Paul, an apostle of Christ Jesus by the will of God according to the promise of the life that is in Christ Jesus,
To Timothy, my beloved child:
Grace, mercy, and peace from God the Father and Christ Jesus our Lord.
I thank God whom I serve, as did my ancestors, with a clear conscience, as I remember you constantly in my prayers night and day. As I remember your tears, I long to see you, that I may be filled with joy.
Apart from the words beings inspired by God Himself, the letters written by Paul to Timothy can be appreciated further if we’re able to step into the relationship that they had. We can see it in part by looking at the letters themselves. Paul, in his first letter, opens with the statement, “To Timothy, my true child in faith.” In this second letter he addresses Timothy as, “My beloved child.” In Paul’s letter to the Philippians, he writes:
I hope in the Lord Jesus to send Timothy to you soon, so that I too may be cheered by news of you. For I have no one like him, who will be genuinely concerned for your welfare. For they all seek their own interests, not those of Jesus Christ. But you know Timothy’s proven worth, how as a son with a father he has served with me in the gospel.
Paul was a man of men. I’ve raved about him and his significance as a personal role model in past blog entries, pointing to scriptural accounts of his life which was radically transformed by the Gospel. He’s been beaten, stoned, shipwrecked, lashed, caned, bit by poisonous snakes, and all the while suffering from an unknown chronic pain. And this is on top of his radical devotion to God and the Mission of advancing the gospel which he would pursue at absolutely any cost, including his life. (Philippians 1:19-21) Paul was not a mere salesman or peddler of a product, he was a sold out die hard example of Jesus’ call to a revolutionary lifestyle.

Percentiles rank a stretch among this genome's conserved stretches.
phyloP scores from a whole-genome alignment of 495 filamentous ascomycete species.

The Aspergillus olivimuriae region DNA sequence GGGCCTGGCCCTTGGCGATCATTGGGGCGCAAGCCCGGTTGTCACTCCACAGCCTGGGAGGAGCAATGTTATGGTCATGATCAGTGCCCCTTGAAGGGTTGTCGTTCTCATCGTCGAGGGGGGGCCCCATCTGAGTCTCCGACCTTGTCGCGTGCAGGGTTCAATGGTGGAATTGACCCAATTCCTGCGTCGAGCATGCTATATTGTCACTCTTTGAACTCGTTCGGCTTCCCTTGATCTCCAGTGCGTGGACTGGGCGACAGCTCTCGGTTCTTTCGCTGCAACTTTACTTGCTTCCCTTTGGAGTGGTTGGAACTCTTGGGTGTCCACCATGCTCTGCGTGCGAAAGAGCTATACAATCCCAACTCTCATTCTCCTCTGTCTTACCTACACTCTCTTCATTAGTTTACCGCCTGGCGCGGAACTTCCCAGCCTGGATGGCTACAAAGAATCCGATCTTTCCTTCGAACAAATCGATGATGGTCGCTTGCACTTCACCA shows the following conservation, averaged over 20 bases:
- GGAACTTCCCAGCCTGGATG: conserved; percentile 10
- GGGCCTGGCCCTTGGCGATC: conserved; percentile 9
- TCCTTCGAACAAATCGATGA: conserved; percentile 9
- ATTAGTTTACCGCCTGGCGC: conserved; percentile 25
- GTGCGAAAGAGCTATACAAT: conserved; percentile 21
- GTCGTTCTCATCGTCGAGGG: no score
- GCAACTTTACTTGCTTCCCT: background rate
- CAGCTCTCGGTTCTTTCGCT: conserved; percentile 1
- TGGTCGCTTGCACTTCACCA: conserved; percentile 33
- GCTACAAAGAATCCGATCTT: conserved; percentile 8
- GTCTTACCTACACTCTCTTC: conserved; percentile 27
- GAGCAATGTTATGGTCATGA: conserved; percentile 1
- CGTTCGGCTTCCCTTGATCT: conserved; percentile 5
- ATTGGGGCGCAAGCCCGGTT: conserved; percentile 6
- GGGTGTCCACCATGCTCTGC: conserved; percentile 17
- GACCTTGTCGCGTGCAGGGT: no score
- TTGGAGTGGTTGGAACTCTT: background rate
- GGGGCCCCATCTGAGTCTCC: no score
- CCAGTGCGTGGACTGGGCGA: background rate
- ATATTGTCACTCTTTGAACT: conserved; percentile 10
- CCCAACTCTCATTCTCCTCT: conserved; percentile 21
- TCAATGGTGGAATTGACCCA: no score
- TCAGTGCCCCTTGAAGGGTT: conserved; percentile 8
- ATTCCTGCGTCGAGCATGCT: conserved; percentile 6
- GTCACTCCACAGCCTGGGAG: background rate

But this is not to take away glory from God, whom Paul’s strength, courage, boldness and dedication admittedly came directly from. Paul attested to the fact that he is the chief of sinners, useless in his flesh, but empowered by Christ, his death and the Holy Spirit from God. In fact, Paul would go on to say that God is seen as that much more awesome in showing patience with a person such as himself. (1 Timothy 1:16)
I say all this to frame the idea of Paul, a model of Godly manhood, having a protege. But this is more than just having Muhammad Ali as your boxing coach, or Lance Armstrong as your biking coach, because Paul is so deeply invested into Timothy on an intimate level.
As I spend the next couple of blog posts going through 2 Timothy, we need to remember that these letters aren’t written to Paul’s employees. They’re not memos being faxed over to a random peon under Paul’s authority. They are letters of great intimacy with the heart felt wisdom of a father being given to a son.
For those of us who lack a Spiritual father or someone who carries scars from years of running this race and is lovingly invested into our faith, stepping into the position of Timothy and having Paul’s words be read to us can be extremely encouraging and challenging. As any good mentor does, Paul will lift us up and kick our butts.